Libran Lover [PersonRank 4]

9 years ago #

These statements by Google execs are very disturbing and extremely discouraging.

Philipp Lenssen [PersonRank 10]

9 years ago #

> In this short essay, written for a symposium in the San Diego
> Law Review, Professor Daniel Solove examines the nothing to
> hide argument.

Here's the PDF:

+ Show PDF

Tom [PersonRank 0]

9 years ago #

So when is google releasing searches by eric and marissa? I bet they didnt search anything they want to hide from others.

Ernst Fuld [PersonRank 1]

9 years ago #

The Dutch professor B.Jacobs allways replies when someone states on the privacydiscussion 'I've Got Nothing to Hide' with the question "When did you masturbate and how did you do it?"

So the question to Schmidt should be the same...

Inferno [PersonRank 10]

9 years ago #

I know what you meant Philipp... I totally agree with your reply... but I was thinking of something greater (and maybe far from possibility, due to human nature) here... "iff" the govt. are the culprits, it should be fought rather than jailing our data...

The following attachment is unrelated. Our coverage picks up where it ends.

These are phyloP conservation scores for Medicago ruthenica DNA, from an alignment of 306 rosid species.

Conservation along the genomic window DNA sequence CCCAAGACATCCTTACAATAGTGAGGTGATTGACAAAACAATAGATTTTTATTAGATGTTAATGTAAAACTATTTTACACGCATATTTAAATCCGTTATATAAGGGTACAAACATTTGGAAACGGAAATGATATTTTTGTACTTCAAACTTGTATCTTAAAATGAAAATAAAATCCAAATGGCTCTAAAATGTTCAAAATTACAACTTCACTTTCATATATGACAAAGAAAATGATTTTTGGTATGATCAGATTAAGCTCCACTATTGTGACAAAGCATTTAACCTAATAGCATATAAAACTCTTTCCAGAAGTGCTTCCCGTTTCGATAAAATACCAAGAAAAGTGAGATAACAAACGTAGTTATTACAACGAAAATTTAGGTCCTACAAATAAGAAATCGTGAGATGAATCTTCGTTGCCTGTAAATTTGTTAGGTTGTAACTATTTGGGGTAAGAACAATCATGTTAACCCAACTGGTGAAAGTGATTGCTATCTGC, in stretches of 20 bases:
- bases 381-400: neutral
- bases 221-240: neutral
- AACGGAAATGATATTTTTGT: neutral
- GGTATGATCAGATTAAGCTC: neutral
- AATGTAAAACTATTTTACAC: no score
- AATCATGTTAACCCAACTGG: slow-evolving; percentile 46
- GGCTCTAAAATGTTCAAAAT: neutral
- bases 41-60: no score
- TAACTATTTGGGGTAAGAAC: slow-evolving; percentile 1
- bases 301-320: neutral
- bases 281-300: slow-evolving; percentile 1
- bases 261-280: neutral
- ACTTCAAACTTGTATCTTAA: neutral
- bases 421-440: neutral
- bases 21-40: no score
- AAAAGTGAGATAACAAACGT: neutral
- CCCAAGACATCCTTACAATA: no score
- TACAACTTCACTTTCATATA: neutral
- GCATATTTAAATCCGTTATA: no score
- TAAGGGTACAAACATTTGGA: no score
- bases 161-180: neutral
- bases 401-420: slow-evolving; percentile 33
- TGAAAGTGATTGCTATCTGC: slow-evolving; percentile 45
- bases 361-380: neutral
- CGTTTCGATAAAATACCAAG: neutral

But still I agree with you 110% :D

Andrew Barker [PersonRank 0]

9 years ago #

People don't make comments like Schmidt's unless they feel invulnerable themselves. Schmidt is now the CEO of one of the most powerful companies on the planet. He has monetary, political, and legal security. He is ready now to "be evil" precisely because he no longer feels vulnerable himself. His statenent is excactly the kind of comment authoritarian governments make about there surveillance policies. I would like to hear from Page and Brin on Schmidt's comments, particularly Brin whose family emigrated from Russia in part because of it's authoritarian government. Is Shmidt in charge at Google or Page and Brin? Will he be reprimanded? Or is he even invulnerable with the two major share holders? It is very true that the "patriot act" forces Google to release information about people the government wants to follow, but no one forces Google to keep as much information as it does. I am very willing to give up a number of features and applications if it means better privacy.